Designer Home-made Pickles

fermented probiotic foodsSuch a cinch! I cannot believe I only recently discovered  how simple it is to make my own home-made pickles. These beautiful, incredible, and hugely economical delights actually stemmed from my husband’s love of playing with his food… making saurkraut, salsa… for our enjoyment and probiotics.

Making pickles at home means that you can tailor them to suit your tastes, make them more dill or less cayenne, and add as much or as little flavoring as you wish. The trick with home-made pickles is to create an environment that is inhospitable to harmful bacteria while preserving the integrity of the vegetables. There are two options, both of which center around adding enough probiotic starter to keep out any other opportunistic anything (not mentioning names ;-)—whey or unfiltered apple cider vinegar. The apple cider vinegar seems to keep the vegetables more crisp in the fridge, but is also acidic enough that they can be canned safely if you choose to do so. In my hands, the whey option was more fun and I loved the Kefir Cream Cheese bonus. I did notice it produces a slightly less crisp pickle.

Design your own!

Yields 4 Quarts

Ingredients for Kefir Whey (with a BONUS! you also get Kefir cheese!)
2 Cups Coconut Milk Kefir

  1. Place a non-bleached coffee filter in a strainer and set over a bowl (I found cheese cloth to work if a few layers…)
  2. Take your overnight kefir and pour it into the filter-lined strainer.
  3. Cover the whole thing with plastic wrap and place in the fridge overnight.
  4. Next AM: you have kefir “cheese” on top and whey on the bottom. The “cheese” will last at least a month in the fridge, but mine has never lasted that long because we love it as a base for veggie spreads and dips… creamy salad dressings…

Vegetables to Pickle

3-4 pounds vegetables (any size and shape. If using the small pickling cucumbers put some fork punctures in them, if using large cucumbers then just cut them into spears or slices, all about the same size—if the cucumbers are waxed, peel them first) 9
easy home-made pickles, probiotic, colon health, digestionBeets
Brussels Sprouts
Green Beans

Basic Brine
4 garlic cloves, sliced or crushed
2 Tablespoon Sea salt (note: additives in table salt make pickles cloudy and taste strange)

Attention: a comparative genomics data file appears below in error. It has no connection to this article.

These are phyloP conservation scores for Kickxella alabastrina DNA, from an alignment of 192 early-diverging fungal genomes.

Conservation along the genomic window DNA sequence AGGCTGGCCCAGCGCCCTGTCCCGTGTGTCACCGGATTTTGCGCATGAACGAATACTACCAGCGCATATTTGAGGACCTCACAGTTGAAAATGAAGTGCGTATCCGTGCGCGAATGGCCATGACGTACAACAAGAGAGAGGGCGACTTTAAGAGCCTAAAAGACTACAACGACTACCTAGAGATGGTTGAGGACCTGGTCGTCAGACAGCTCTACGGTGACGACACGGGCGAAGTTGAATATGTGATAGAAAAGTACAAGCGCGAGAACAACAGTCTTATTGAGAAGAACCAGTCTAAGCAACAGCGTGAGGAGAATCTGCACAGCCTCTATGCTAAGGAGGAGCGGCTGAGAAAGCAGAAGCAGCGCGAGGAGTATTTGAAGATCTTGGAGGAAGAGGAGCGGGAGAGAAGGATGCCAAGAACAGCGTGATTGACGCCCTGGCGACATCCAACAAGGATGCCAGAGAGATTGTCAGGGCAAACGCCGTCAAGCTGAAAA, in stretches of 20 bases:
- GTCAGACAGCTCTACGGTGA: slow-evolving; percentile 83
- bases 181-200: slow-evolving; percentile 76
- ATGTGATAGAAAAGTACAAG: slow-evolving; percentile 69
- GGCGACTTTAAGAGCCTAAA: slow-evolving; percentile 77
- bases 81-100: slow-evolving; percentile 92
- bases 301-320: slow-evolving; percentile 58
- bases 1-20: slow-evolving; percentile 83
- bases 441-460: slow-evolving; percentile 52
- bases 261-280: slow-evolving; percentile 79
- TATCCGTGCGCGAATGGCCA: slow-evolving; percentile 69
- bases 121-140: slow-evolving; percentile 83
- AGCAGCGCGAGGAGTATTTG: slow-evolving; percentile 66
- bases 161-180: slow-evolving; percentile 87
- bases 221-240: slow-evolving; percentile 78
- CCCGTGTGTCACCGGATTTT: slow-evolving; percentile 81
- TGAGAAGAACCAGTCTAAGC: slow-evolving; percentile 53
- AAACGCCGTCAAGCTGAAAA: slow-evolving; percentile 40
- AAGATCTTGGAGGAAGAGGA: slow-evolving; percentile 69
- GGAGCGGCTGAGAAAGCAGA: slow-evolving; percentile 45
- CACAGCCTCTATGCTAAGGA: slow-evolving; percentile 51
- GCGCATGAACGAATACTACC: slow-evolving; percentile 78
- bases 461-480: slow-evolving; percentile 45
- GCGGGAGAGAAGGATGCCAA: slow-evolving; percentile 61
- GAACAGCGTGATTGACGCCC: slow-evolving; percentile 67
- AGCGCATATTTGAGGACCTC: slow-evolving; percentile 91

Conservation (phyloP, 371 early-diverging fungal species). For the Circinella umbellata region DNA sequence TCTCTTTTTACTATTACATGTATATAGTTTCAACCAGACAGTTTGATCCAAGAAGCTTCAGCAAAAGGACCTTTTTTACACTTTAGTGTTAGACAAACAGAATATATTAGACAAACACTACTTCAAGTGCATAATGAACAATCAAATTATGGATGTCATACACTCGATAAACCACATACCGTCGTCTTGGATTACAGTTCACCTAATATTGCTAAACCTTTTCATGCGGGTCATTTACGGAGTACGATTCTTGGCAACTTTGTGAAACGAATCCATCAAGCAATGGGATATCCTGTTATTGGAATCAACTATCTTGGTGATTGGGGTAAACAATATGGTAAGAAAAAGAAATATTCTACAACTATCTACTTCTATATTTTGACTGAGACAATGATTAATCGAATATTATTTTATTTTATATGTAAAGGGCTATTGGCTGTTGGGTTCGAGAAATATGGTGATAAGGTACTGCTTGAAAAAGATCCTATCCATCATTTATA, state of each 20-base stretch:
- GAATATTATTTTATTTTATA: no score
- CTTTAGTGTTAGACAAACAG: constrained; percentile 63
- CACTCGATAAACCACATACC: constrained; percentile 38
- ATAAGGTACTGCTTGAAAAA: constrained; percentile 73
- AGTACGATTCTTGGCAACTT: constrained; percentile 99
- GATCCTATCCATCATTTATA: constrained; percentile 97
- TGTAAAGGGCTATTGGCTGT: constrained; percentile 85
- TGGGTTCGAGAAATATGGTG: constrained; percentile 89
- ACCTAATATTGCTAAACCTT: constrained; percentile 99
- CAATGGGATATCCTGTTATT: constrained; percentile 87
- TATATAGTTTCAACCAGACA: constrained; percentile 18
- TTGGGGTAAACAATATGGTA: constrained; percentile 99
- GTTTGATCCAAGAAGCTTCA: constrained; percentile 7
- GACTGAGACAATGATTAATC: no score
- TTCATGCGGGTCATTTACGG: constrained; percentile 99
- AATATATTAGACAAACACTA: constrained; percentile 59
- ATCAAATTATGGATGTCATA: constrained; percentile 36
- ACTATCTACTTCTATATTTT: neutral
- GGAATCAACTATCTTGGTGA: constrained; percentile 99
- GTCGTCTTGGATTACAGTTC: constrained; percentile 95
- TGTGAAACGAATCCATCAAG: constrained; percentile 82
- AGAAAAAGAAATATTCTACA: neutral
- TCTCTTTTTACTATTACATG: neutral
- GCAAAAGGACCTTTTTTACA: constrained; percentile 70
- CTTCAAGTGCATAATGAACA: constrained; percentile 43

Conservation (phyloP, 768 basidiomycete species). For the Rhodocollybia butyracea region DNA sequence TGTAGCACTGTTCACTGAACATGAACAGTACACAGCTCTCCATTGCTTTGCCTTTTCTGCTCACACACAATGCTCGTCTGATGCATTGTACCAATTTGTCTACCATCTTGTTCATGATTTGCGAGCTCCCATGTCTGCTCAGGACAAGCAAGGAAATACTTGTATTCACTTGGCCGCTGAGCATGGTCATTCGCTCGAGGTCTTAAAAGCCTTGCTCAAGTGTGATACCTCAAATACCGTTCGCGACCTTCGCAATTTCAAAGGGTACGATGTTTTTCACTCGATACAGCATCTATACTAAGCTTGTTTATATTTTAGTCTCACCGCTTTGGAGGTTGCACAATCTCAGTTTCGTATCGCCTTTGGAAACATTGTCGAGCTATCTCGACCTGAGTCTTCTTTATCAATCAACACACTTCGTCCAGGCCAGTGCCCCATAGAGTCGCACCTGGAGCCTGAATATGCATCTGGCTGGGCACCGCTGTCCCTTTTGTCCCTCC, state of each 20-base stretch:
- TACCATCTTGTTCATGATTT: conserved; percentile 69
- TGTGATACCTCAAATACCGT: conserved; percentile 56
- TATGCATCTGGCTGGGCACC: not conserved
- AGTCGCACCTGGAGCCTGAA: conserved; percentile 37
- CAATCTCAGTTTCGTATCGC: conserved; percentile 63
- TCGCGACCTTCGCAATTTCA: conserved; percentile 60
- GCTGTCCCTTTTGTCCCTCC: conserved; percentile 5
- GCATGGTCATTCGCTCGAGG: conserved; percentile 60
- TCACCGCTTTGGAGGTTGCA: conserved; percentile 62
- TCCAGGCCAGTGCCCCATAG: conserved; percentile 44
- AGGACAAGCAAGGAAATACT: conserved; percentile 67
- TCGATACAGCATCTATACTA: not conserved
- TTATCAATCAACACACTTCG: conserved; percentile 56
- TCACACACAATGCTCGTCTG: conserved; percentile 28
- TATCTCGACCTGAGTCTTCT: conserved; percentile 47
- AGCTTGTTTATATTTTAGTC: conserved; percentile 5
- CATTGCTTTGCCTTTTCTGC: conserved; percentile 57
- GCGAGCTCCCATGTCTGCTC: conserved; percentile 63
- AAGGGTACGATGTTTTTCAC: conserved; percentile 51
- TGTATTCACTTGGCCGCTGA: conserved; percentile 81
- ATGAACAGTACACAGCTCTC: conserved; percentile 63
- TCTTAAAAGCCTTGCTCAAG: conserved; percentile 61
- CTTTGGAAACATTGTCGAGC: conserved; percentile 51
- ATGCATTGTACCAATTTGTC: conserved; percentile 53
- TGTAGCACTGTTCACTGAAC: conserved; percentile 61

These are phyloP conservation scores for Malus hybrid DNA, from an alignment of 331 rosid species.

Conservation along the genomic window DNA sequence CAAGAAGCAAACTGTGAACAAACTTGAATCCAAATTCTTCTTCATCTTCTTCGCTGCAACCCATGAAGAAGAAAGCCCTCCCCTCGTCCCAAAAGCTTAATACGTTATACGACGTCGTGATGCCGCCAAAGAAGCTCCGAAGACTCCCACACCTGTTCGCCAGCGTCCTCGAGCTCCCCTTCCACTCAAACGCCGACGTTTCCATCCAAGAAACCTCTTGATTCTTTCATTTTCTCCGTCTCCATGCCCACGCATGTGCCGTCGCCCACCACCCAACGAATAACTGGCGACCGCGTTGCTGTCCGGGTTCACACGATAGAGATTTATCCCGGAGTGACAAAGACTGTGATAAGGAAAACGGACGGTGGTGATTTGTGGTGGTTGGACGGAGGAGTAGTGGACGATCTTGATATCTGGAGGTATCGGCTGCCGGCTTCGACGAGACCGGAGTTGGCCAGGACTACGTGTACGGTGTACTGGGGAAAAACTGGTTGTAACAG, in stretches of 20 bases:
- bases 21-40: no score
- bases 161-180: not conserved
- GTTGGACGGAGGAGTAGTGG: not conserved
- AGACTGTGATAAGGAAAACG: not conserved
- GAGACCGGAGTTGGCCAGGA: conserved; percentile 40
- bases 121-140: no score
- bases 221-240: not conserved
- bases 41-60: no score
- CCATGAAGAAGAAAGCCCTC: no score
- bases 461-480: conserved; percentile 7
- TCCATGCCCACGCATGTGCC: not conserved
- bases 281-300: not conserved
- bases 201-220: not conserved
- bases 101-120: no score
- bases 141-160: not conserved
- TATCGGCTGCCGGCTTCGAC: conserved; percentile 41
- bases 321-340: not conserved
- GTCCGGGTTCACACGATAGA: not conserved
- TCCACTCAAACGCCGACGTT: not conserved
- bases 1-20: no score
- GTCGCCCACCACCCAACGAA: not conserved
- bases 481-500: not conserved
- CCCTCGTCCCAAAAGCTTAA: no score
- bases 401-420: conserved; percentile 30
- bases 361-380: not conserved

½ Cup kefir whey OR about 2 cups unfiltered Apple Cider Vinegar
filtered spring water

Designer home-made pickle flavors
Mix and match any of these flavorings with one of the brines to create your favorite designer home-made pickle recipe. (amount per 1 pint jar, give or take)
1 bay leaf
1 Tablespoon whole dill seeds
1 Tablespoon whole coriander seeds
1 teaspoon fennel seeds
1 teaspoon juniper berries
½ teaspoon celery seed
1-3 whole chili peppers
½ teaspoon turmeric powder
½ teaspoon red pepper flakes
1 teaspoon whole peppercorns
½-1 teaspoon whole mustard seeds
1 fresh chile pepper, such as habanero or jalapeño, sliced
2-4 sprigs fresh dill
½ teaspoon prepared horseradish or a few small strips of the fresh (peeled) root
1 sprig fresh oregano
1 tablespoon diced shallot


  1. Place the prepared cucumbers in 1-quart jars, probably 4 quarts, pack them pretty tight but don’t crush them.
  2. Place the side of a large knife against the garlic clove and crush the clove—just break the clove, no need to mince it or make small pieces unless you want to. Drop a flattened garlic clove into each of the pickle jars.
  3. Place your chosen spices into your jars. (write them down; share them in the comments below if you get a particularly great batch!)
  4. Dissolve the salt in about a cup of clean spring water. Set aside.
  5. Divide the ½ cup kefir whey between your jars OR divide the apple cider vinegar between your jars. If using the whey, there will not be much liquid and you will use more water.
  6. Divide the salted water between the quart jars.
  7. Fill each jar with clean spring or filtered water to 1 ½ inch of the top (a bit over the top of the veggies). Leave the headspace to let the pickles bubble and expand.
  8. Seal the jars and let them sit in a warm place on your kitchen counter for 3 days or so. Keep them out of direct sunlight but it doesn’t have to be dark.
  9. Check your pickles every day—if they rise above the water, push them down. You can invert the jar to mix or settle the cucumbers or just open the seal and push them down.
  10. Occasionally mold forms when the pickles rise above the water—this is actually not harmful to the rest of the pickles but do pull out any that begin to form mold and then make sure to keep the rest under water (I have never seen this, personally, because I keep my pickles covered—but an instructor who taught me this said it can happen and what to do).
  11. After 3 days, put the jars in the fridge to slow the fermentation. The pickles are ready to eat but they keep maturing and getting better for another 4-6 weeks. If covered air-tight, they can last in the fridge up to nine months.

Enjoy with salads, barbeques, more… keep creating!

Copyright © 2014 Marie Sternquist Cecchini. All Rights Reserved

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